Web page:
If your dog ate plastic, you might be unsure what your next steps are. Remember to resist panicking if you are able to, because dogs are able to perceive their owners’ emotions and can respond to your anxiety with more stress of their own. There’s one important step you should take if you find out that your dog ate plastic.

Follow these critical action items:

Talk to a vet ASAP

The most important thing that you can do is talk to a vet as soon as possible. They will be able to work with you to help figure out what the appropriate treatment is to help your pet get back on track with your health. 

What will the vet do?

Once you bring your pet to the vet to get treated for consuming plastic, your vet will likely proceed with one of these steps.

Your vet has years of experience helping pets that accidentally ate items they weren’t supposed to, which is why it’s so important to bring your pet in as soon as possible. 

They might monitor your dog

If they do not believe that the situation is that dire, the vets will monitor your pet to ensure that no new symptoms pop up. This will likely be your vet’s approach if the pieces of plastic that your dog ate are likely passable or not worryingly sharp. 

They might perform an x-ray

An x-ray can be helpful in deciphering the extent of the situation. For instance, an x-ray can help the vet figure out if the plastic poses a severe risk for your pet or if they will likely be able to pass it themselves.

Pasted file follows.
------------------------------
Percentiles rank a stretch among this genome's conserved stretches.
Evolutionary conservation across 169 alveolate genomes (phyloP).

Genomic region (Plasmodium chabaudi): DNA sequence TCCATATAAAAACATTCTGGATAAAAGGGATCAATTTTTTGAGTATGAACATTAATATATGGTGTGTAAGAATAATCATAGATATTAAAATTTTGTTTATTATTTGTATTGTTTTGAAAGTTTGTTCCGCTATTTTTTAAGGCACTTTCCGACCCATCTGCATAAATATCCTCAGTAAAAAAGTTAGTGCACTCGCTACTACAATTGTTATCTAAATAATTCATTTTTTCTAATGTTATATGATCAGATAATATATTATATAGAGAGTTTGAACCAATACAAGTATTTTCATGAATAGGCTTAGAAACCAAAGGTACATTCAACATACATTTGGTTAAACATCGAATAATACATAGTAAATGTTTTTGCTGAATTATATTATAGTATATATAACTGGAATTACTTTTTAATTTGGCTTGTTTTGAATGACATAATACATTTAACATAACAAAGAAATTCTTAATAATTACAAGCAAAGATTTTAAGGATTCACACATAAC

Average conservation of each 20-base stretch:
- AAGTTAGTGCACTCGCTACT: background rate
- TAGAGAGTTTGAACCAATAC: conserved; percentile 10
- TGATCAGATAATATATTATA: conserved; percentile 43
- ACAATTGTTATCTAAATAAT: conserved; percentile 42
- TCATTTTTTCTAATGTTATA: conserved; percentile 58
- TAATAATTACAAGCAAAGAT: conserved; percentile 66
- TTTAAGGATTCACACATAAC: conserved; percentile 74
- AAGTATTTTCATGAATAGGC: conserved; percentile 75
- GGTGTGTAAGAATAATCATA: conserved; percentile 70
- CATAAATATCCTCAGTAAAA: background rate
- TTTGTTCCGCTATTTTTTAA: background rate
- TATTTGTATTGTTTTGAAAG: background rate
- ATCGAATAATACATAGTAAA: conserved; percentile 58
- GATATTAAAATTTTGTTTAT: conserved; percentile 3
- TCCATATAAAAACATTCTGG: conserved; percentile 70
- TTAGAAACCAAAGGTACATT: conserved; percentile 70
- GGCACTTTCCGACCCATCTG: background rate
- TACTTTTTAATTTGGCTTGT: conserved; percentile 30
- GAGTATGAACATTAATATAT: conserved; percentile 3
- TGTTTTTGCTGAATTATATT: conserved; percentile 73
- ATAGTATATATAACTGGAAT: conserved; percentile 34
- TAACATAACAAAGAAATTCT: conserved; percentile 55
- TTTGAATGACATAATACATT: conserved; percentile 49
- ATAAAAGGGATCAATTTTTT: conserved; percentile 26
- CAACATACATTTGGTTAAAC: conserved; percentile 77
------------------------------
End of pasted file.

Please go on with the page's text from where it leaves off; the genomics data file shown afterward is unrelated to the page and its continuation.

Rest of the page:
They might induce vomiting

In some cases, your vet might believe that inducing vomiting is the best way to remove the plastic from your pet’s body. Again, this depends on the size and sharpness of the plastic, so it will vary on a case-by-case basis. 

They might suggest surgery

Unfortunately, if your pet has a severe digestive obstruction that is prohibiting their digestive system from functioning as normal, surgery will be suggested.

This is in a more dire situation. It’s possible that surgery will be needed depending on the size of your dog, the size of the plastic that they consumed. 

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Loving, careful care

If you have any questions about what to do if your dog ate plastic, you can always contact Pawp and their team of veterinarians. They’re experienced and know how to help advise you on what your next steps should be to ensure your pet’s safety.

Pawp’s vets are available 24/7 for telehealth visits, and there’s never a wait or appointment necessary. It’s a win for you and your pet. 

DOG ATE PLASTIC:

Abnormal Eating Habits in Dogs | Animal Health Topics | UCDavis School of Veterinary Medicine  

Virtual Microscope - Dog Esophagus | RIT  

Benign Obstructions | UC Davis Interventional Radiology / School of Veterinary Medicine  

Diagnostic and therapeutic approach to upper airway obstructions |University of Illinois 

Digestive System of the Dog | WSU  

Trash or Treasure: Keeping Your Pets Healthy | Oklahoma State  

Small Animal Imaging | UC Davis School of Veterinary Medicine  

Production, use, and fate of all plastics ever made | NCBI